From Dr. Mercola:
I’ve been interested in the health benefits of fiber for a long time—so much so, my classmates nicknamed me “Dr. Fiber” when I was in medical school in the ’70s. This was mostly stimulated by reviewing studies by Dr. Denis Brukitt, who has a lymphoma named after him. He passed away about 20 years ago.
I’ve since come to appreciate that the type of fiber in your diet, as well as your gut health, play a major role in harnessing fiber’s health potential while avoiding its potential pitfalls.
High-Fiber Diet Reduces All-Cause Mortality
Mounting research suggests that a high-fiber diet can help reduce your risk of premature death from any cause, likely because it helps to reduce your risk of a number of chronic diseases. This includes type 2 diabetes, heart disease, stroke, and cancer. As discussed in the featured video, research also shows it can help heart patients live longer.
Studies have also linked a high-fiber diet to beneficial reductions in cholesterol and blood pressure, improved insulin sensitivity, and reduced inflammation—all of which can influence your mortality risk.
One recent meta-analysis1 evaluating the impact of a high-fiber diet on mortality pooled data from 17 different studies tracking nearly 1 million Europeans and Americans. As reported by Scientific American:2
“Yang’s team divided participants into five groups based on their daily fiber intake. Those in the top fifth, who ate the greatest amount of fiber daily, were 16 percent less likely to die than those in the bottom fifth, who consumed the least amount of fiber.
In addition, eight studies showed a 10 percent drop in risk for any cause of death with each 10-gram per day increase in fiber intake.”
Another recent study3,4 produced similar results. Here, every 10-gram increase of fiber intake was associated with a 15-percent lower risk of mortality, and those who ate the most fiber had a 25-percent reduced risk of dying from any cause within the next nine years, compared to those whose fiber intake was lacking.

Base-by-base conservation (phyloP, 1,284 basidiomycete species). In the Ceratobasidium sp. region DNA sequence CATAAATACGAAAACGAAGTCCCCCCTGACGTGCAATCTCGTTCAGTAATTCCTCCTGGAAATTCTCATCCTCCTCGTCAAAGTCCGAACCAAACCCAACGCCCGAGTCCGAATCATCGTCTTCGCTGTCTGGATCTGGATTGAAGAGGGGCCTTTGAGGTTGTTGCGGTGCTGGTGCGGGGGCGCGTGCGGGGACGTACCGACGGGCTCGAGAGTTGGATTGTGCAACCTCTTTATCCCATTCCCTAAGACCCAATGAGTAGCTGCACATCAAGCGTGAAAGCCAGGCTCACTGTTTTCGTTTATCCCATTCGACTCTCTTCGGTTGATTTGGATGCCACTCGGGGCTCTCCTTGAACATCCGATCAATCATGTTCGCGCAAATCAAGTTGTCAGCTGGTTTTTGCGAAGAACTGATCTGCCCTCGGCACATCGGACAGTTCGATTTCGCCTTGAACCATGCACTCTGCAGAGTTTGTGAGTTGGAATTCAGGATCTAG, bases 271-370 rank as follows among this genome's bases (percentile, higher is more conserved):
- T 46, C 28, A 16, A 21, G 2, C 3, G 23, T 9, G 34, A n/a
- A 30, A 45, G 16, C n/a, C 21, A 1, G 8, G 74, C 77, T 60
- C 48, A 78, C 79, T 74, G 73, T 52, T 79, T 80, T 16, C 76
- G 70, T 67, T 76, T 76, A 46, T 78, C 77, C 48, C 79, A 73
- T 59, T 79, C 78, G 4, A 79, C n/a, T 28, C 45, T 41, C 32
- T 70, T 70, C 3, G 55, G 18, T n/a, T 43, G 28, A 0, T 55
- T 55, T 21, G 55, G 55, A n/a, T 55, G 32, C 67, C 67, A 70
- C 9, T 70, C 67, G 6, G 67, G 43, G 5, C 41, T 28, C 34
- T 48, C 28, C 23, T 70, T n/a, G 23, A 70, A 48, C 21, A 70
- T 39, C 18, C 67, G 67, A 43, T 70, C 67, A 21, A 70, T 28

Research5 published in 2013 also found that for every seven grams more fiber you consume on a daily basis, your stroke risk is decreased by seven percent. This equates to increasing your consumption of fruits and vegetables by about two additional portions per day.
Why Cereal Grains May Be Counterproductive
The US Department of Agriculture (USDA) recommends getting 14 grams of fiber per 1,000 calories consumed. A more general recommendation is to make sure you get 20-30 grams of fiber per day. I believe about 50 grams per 1,000 calories consumed is ideal.
Unfortunately, most people get only half that, or less—despite the fact that most people eat diets high in grains. Part of the problem is that your best source of dietary fiber comes from vegetables and most people simply aren’t eating enough veggies…
The featured article6 cites a researcher who suggests that cereal grains may offer “the best risk reductions for colorectal and cardiovascular disease.” I disagree with recommendations to boost your consumption of cereal grains, because this completely ignores the issue of glyphosate contamination in many modern grains.
For example, about 15 years ago, farmers began dousing non-organic wheat with glyphosate just before harvest—a process known as desiccation—which increases yield and kills rye grass.
As a result, most of the non-organic wheat supply is now heavily contaminated with glyphosate, which has been linked to celiac disease and other gut dysfunction. Needless to say, this is the exact converse of what you’re trying to achieve by adding fiber to your diet… Cereal grains may have been a good source of fiber in the past, but not anymore.
Moreover, a high-grain diet tends to promote insulin and leptin resistance, and that, too, is counterproductive as it actually promotes many of the chronic diseases that healthy fiber can help reduce, most notably type 2 diabetes, heart disease, and cancer.